Above the ring 97 are other forming'rings that form the expanded bulge 17, the knurled bands 13 and 18 and a cylindrical portion there between. These knurled bands are'formed in either the first or second stations by pressure of the spindle-76 against the convex arcuate surface of the tools in the forming stations 82 and 83.

The purpose of therings 93 and 97 is to recenter the closure blank 52 with respect to the spindle 76 after the forming operation is completed. While this does not take place after the spindle has moved past the third station 84 it will be evident FIG. 11 that the lower surface of the bulge 17 which extends almost radially inwardly can catch on the rings above it in the spindle unless the closure blank 52 is brought back to a central location. 'When the spindle 76 rolls the closure blank 52 3CI'0SS'1I1Q forming surfaces, the pressure of the forming surfaces against the skirt material of the closure member 2.produces the distortion of the skirt member that results in the knurled bands and the slight outward flare of the lowermost end of the skirt. This flare, is, as stated previously approximately 6 and is formed between a plate 112 and the outer surface 102 of the ring 97. This pressure forces the ring firmly against the surface '99 of the member 92. The sloping surface 96 of the ring 97 presses against the surface 94 of the ring 93, which can only move axially downward. This movement of the ring 93 compresses the ring 91 so that when the spindle 76 moves beyond the third station 84 and there is no longer any radial pressure on the ring 97, the ring 91 pushes the ring 93 upwardly and this in turn exerts a force on the surface 96 of the ring to center the latter ring. In so doing it pushes the closure blank 52 out of engagement with the spindle. In this instance it would be to the left. The closure blank 52 is then free to be ejected from the spindle.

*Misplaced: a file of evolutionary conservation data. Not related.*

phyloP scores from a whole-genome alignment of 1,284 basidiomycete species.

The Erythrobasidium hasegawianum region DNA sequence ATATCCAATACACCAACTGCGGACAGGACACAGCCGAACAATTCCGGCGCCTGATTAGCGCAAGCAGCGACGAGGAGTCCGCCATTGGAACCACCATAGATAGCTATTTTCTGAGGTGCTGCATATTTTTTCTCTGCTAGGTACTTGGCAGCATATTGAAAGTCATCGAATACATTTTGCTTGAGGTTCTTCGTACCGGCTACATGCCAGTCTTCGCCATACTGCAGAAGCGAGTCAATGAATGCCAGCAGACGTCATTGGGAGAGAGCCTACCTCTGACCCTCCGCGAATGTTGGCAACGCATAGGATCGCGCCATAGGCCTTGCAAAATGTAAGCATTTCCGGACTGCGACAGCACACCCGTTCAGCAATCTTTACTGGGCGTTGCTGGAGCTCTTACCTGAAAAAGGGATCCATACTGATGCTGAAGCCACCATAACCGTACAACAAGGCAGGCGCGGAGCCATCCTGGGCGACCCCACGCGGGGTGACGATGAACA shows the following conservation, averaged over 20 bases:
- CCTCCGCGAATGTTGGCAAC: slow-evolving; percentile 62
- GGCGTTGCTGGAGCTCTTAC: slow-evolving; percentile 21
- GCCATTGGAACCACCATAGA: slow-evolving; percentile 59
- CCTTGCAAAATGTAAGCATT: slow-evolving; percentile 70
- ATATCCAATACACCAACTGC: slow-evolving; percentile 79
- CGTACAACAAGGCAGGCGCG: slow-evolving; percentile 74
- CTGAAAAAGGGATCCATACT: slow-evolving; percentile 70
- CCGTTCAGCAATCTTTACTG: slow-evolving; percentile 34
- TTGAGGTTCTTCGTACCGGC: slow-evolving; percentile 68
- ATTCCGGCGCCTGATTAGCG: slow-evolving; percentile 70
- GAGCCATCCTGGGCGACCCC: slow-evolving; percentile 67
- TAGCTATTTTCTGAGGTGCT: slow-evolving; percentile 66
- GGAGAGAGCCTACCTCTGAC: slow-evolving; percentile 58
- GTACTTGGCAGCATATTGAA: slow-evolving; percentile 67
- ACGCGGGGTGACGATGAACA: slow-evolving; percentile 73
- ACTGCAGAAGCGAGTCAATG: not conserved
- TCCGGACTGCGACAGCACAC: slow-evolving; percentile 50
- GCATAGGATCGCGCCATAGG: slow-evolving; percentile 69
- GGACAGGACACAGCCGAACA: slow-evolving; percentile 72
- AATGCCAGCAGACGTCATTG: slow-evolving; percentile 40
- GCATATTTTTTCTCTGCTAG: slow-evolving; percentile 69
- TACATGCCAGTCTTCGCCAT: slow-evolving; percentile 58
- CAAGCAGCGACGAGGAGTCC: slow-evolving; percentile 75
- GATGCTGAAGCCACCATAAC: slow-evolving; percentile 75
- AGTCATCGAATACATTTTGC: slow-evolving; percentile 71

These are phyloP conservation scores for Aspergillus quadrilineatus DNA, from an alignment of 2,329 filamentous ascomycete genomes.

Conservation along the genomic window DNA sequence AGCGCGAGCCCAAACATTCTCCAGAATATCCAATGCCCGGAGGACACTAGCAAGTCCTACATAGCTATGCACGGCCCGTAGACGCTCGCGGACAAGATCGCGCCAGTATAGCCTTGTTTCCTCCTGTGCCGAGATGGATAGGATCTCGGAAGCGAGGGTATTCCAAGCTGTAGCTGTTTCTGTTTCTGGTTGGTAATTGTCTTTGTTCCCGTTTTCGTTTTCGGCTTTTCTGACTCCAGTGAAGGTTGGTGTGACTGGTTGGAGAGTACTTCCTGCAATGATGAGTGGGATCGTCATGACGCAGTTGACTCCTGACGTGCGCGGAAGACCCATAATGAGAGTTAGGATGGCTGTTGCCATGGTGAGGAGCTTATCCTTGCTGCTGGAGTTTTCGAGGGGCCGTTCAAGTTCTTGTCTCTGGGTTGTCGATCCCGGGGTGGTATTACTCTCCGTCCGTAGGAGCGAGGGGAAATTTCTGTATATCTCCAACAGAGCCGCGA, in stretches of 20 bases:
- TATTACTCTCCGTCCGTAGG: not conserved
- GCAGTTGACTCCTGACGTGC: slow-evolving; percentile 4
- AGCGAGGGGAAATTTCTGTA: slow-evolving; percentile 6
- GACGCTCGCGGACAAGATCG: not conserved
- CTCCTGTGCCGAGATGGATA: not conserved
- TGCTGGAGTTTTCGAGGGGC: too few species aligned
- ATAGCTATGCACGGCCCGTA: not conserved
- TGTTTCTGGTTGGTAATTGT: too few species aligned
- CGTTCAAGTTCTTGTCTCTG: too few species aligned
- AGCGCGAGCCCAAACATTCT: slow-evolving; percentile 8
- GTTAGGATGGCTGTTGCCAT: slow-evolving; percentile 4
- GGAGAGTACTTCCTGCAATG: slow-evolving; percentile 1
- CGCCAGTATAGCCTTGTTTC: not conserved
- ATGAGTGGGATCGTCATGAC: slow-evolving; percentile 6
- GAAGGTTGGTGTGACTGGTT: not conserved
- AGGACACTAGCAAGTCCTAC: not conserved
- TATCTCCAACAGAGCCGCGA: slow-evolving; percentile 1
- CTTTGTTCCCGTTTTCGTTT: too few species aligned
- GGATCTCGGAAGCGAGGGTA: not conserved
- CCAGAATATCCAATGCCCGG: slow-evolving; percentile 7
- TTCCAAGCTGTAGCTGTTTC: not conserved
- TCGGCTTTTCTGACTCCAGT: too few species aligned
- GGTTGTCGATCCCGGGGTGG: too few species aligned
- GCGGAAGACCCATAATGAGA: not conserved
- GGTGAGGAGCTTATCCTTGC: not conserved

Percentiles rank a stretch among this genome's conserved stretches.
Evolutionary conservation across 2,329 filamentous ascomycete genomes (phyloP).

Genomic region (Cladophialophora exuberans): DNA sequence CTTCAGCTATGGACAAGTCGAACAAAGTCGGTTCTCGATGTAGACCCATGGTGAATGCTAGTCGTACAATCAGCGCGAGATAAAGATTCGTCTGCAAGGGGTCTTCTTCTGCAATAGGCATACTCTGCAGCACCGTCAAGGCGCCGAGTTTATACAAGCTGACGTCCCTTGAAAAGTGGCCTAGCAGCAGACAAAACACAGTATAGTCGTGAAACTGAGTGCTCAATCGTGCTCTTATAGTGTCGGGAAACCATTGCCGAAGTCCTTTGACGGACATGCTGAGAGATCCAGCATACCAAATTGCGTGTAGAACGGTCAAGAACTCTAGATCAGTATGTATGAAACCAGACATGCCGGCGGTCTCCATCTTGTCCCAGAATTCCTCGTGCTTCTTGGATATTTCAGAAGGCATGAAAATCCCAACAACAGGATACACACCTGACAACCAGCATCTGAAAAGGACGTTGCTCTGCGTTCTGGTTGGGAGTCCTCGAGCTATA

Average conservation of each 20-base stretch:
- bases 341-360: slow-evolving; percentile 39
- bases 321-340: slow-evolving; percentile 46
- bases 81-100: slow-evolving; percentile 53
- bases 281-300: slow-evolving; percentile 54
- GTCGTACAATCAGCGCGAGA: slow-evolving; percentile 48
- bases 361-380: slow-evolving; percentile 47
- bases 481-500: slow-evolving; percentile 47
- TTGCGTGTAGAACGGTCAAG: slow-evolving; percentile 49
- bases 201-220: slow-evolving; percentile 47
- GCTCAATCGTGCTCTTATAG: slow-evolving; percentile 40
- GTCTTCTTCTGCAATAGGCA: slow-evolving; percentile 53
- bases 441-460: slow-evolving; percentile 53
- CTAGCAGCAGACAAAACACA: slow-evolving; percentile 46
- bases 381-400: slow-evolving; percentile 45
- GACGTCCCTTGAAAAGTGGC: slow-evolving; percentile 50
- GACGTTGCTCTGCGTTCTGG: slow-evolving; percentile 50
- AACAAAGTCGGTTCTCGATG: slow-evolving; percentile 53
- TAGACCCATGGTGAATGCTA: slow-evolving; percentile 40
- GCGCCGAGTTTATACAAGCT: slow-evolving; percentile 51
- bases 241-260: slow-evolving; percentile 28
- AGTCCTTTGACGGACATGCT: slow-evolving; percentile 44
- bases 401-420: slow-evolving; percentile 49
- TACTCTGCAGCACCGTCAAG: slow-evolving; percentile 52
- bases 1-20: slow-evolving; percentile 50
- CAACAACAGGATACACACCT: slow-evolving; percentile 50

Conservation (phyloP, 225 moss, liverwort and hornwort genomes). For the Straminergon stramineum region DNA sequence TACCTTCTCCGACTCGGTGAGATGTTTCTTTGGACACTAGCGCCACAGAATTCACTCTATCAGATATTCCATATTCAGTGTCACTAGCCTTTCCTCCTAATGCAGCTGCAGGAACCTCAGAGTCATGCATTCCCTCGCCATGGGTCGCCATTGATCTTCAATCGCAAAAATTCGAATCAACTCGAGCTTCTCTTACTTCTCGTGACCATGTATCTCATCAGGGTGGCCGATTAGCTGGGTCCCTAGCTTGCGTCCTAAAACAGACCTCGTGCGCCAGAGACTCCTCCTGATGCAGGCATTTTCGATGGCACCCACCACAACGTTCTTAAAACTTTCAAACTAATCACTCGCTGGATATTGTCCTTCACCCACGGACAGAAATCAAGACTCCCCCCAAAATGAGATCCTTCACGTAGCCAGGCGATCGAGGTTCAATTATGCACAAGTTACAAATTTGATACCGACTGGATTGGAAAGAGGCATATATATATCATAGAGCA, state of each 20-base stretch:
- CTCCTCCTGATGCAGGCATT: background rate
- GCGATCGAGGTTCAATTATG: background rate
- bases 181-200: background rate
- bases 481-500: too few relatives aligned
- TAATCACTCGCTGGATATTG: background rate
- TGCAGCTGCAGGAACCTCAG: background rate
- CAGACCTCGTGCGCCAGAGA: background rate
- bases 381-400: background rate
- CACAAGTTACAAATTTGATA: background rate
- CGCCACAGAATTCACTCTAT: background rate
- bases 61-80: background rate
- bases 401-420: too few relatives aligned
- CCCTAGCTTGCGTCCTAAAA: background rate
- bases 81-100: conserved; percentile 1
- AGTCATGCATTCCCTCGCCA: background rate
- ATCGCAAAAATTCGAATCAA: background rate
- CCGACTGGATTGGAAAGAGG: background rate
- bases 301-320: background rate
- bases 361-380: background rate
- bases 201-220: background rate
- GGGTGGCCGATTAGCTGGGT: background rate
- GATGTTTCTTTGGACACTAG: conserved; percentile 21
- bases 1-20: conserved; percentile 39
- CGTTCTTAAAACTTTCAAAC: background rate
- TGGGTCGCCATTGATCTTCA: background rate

FIG. 12 shows the tool stack of the station 84. In this instance the station has a lower arcuate member 103 on top of which is a plate 104 that serves as a backup plate for a scoring blade 106. Thisscoring blade has an edge 107 that butts against the edge of the arcuate plate 104 to fix the position of the edge of the scoring blade 106.

Above the plate 104 is another arcuate plate 108 that has slots in it to receive a series of scoring blades 106. On top of the plate 108 is the lancing blade 109 and above that is another arcuate plate 111 that completes the tool pack.

In the event that the spindle does not pick up one of the closure blanks 52, means are provided to keep the external surface 102 of the ring 97 from engaging the scoring blades 106. This includes an arcuate plate 112 that fits into a recess in the upper front edge of the member 103 and is biased outwardly by a spring 113. A small cylinder 114 holds the spring 113 in' place in a channel 116 and presses against the rear edge of the plate 112. There is a small gap between the rear edge of the plate 1 12 and a forward facing surface 117. If the spindle has no closure blank 52 on it, the ring 97 can force the plate 112-back against the surface 117 but can go no farther. The dimensions are such that, in this condition, there is still a clearance between the edge of the blades 106 and the surface of the ring 97.

FIGS. 13 and 14 show the member 103 and the plate 112. As may be seen, the plate has two-rearwardly facing projections 118 and 119 which extend into recesses 121 and 122 in the upper surface of the member 103. In order to apply uniform pressure to the plate 112,

. there are three springs 113 in their respective channels.